In the early evening we had a meeting with approximately two dozen professors of Universidad de la Republica’s Flor de Ceibo program. As an introduction we saw the same video which some of us had already seen during the meeting at ANTEL HQ on Saturday morning. We then fairly quickly moved into an extensive Q&A session where many aspects of Flor de Ceibo, its relation to Plan Ceibal, financial aspects, organizations questions, inquiries about the various student activities, etc. were explored. After a short coffee break the Flor de Ceibo participants started sharing some of the problems and issues they had encountered with the use of Sugar and activities in the field. Chris Ball and C. Scott from OLPC as well as David Farning from Activity Central were listening very closely and took lots of notes at this point. Both Pablo and Adam also invited / reminded people about the eduJAM! summit and following Sugar Code sprint because their input would be extremely helpful for the developers present at these events.
What thoroughly impressed me about the meeting was the high quality and extreme discipline that all participants demonstrated during the almost 2 ½ hours that it lasted. Especially when you consider that everything that was said had to be translated between English and Spanish which in itself was also a collaborative effort.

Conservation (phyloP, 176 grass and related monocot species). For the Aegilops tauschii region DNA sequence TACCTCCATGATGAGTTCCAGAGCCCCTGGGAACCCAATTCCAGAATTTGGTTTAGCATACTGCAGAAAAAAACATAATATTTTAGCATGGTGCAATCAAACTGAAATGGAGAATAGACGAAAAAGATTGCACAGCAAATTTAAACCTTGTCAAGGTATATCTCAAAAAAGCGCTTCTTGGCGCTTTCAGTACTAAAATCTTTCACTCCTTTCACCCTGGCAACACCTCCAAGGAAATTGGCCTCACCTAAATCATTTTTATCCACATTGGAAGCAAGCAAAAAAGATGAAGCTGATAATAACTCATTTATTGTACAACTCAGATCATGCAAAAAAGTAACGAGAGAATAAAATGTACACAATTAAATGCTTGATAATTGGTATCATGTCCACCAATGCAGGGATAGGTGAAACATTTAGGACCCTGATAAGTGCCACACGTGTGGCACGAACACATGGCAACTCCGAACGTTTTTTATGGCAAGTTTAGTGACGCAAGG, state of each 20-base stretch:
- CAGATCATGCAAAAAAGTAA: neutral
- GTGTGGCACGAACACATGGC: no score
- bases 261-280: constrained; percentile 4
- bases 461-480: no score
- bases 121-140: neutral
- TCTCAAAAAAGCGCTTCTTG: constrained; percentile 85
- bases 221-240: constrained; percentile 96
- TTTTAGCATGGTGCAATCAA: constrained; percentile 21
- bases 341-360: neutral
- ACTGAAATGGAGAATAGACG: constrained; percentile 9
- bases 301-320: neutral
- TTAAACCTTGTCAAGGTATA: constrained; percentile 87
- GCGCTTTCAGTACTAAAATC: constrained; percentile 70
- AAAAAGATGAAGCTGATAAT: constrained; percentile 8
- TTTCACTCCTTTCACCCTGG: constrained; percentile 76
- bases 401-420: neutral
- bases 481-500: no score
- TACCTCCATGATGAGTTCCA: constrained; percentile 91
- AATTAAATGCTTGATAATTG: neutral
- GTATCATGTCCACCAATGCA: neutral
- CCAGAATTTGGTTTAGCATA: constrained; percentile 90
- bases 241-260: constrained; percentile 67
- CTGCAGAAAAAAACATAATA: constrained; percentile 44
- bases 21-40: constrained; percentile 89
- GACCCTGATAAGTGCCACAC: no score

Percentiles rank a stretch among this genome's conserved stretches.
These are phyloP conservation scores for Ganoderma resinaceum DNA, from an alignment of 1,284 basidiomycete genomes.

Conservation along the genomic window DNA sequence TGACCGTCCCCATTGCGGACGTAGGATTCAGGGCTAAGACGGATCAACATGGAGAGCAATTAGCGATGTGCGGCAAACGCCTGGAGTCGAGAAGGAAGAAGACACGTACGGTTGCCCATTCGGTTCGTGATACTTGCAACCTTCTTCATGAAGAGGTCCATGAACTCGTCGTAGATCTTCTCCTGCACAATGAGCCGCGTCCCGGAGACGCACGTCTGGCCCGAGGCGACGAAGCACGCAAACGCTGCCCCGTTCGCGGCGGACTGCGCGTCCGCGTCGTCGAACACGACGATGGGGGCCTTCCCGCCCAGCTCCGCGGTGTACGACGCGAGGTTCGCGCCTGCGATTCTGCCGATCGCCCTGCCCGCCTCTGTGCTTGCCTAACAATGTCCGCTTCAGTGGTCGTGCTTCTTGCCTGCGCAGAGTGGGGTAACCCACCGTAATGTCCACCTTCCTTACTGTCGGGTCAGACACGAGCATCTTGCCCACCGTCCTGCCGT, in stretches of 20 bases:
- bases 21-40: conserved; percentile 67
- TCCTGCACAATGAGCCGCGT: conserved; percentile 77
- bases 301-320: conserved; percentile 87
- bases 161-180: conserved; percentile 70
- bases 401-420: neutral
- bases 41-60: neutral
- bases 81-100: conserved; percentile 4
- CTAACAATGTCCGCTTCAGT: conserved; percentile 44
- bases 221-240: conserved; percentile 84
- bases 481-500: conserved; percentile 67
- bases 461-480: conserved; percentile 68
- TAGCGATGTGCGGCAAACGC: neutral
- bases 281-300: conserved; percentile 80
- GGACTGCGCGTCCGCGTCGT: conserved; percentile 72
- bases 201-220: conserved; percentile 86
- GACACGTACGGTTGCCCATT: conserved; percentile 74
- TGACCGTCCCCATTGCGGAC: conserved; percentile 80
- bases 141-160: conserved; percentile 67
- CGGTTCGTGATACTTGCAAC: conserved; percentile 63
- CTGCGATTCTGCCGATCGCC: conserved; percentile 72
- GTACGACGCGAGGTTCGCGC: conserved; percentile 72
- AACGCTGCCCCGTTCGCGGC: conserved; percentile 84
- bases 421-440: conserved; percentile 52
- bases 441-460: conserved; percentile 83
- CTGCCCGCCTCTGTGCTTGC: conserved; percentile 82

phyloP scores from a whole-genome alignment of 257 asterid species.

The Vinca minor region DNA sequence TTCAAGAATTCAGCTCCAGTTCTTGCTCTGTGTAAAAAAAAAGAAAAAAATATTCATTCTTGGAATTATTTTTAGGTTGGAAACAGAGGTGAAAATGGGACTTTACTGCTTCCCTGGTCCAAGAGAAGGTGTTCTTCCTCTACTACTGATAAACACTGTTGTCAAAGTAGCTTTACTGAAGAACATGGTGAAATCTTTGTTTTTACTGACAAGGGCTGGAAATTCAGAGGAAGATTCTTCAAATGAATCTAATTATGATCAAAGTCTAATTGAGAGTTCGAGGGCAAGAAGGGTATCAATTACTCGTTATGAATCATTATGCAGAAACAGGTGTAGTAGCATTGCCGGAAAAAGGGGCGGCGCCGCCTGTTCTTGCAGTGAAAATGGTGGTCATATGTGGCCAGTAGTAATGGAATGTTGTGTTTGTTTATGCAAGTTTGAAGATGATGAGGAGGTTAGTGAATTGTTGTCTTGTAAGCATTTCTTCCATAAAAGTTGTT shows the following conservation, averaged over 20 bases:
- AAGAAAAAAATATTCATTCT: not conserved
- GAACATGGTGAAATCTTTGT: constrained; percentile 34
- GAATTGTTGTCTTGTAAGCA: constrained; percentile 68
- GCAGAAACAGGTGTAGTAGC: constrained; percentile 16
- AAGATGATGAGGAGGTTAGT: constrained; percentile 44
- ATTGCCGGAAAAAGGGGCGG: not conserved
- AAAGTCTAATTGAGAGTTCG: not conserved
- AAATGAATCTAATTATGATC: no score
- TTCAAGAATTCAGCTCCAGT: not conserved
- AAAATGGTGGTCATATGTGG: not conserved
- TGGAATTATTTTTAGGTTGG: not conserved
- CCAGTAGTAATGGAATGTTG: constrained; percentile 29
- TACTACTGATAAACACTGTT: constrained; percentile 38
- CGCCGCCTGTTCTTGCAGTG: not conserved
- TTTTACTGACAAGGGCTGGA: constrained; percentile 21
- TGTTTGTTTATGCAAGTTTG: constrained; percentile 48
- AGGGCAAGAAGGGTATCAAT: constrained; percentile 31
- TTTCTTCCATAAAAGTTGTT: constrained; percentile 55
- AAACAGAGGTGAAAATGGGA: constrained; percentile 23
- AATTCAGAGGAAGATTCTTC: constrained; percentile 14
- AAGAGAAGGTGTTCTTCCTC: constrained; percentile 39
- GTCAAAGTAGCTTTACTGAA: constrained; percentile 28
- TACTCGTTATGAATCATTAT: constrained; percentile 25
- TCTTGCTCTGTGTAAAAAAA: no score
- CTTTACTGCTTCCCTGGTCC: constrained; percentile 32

Of the overall very fascinating and inspiring ecosystem of communities and organizations which has developed in Uruguay as a result of Plan Ceibal I find Flor de Ceibo to be the one I can personally learn most from. As part of our activities at OLPC (Austria) we’ve always tried to reach out to universities, spread the word about OLPC, Sugar Labs, and related efforts in the ICT4E and ICT4D space, and of course try to get students to work on projects in this context. I think it’s fair to say that we’ve succeeded on a very small level given that
- students at University of Teacher Education Steiermark have written and are writing theses around the Austrian OLPC pilot project
- students at Graz University of Technology have worked on the Reckon Primer Mathematics exercise activity
- a friend of mine wrote her Master thesis in International Development about OLPC and
- we have regularly given presentations and talks about OLPC at various universities around Austria.
At the same time it’s clear that we’re light-years away from anything that resembles Flor de Ceibo but it’s certainly very useful and inspiring to hear about and learn from their experiences.